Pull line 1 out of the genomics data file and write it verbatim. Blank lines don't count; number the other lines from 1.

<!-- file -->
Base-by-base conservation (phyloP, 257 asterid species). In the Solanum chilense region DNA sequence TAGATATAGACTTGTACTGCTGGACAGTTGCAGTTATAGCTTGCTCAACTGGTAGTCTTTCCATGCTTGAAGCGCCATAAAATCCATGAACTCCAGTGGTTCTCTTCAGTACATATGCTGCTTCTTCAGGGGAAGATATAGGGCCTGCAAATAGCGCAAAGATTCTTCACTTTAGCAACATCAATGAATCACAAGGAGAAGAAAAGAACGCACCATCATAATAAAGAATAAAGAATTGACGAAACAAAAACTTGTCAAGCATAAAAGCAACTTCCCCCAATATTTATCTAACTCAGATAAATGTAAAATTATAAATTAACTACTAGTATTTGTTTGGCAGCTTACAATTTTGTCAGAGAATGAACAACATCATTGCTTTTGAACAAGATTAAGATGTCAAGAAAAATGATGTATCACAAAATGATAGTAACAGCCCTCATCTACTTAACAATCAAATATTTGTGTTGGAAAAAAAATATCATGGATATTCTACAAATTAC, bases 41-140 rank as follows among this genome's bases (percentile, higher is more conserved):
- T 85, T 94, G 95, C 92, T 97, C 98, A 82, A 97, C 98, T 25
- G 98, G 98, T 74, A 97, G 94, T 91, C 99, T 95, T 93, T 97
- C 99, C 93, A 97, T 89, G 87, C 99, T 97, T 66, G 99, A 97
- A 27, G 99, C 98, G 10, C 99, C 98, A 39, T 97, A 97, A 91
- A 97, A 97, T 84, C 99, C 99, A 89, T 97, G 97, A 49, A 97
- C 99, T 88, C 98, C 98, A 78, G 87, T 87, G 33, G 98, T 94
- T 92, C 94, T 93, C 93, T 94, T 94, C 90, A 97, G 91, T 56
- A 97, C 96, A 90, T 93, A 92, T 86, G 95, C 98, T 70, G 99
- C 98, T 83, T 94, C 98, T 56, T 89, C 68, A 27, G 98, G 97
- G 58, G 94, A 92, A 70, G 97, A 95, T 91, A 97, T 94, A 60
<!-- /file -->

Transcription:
Base-by-base conservation (phyloP, 257 asterid species). In the Solanum chilense region DNA sequence TAGATATAGACTTGTACTGCTGGACAGTTGCAGTTATAGCTTGCTCAACTGGTAGTCTTTCCATGCTTGAAGCGCCATAAAATCCATGAACTCCAGTGGTTCTCTTCAGTACATATGCTGCTTCTTCAGGGGAAGATATAGGGCCTGCAAATAGCGCAAAGATTCTTCACTTTAGCAACATCAATGAATCACAAGGAGAAGAAAAGAACGCACCATCATAATAAAGAATAAAGAATTGACGAAACAAAAACTTGTCAAGCATAAAAGCAACTTCCCCCAATATTTATCTAACTCAGATAAATGTAAAATTATAAATTAACTACTAGTATTTGTTTGGCAGCTTACAATTTTGTCAGAGAATGAACAACATCATTGCTTTTGAACAAGATTAAGATGTCAAGAAAAATGATGTATCACAAAATGATAGTAACAGCCCTCATCTACTTAACAATCAAATATTTGTGTTGGAAAAAAAATATCATGGATATTCTACAAATTAC, bases 41-140 rank as follows among this genome's bases (percentile, higher is more conserved):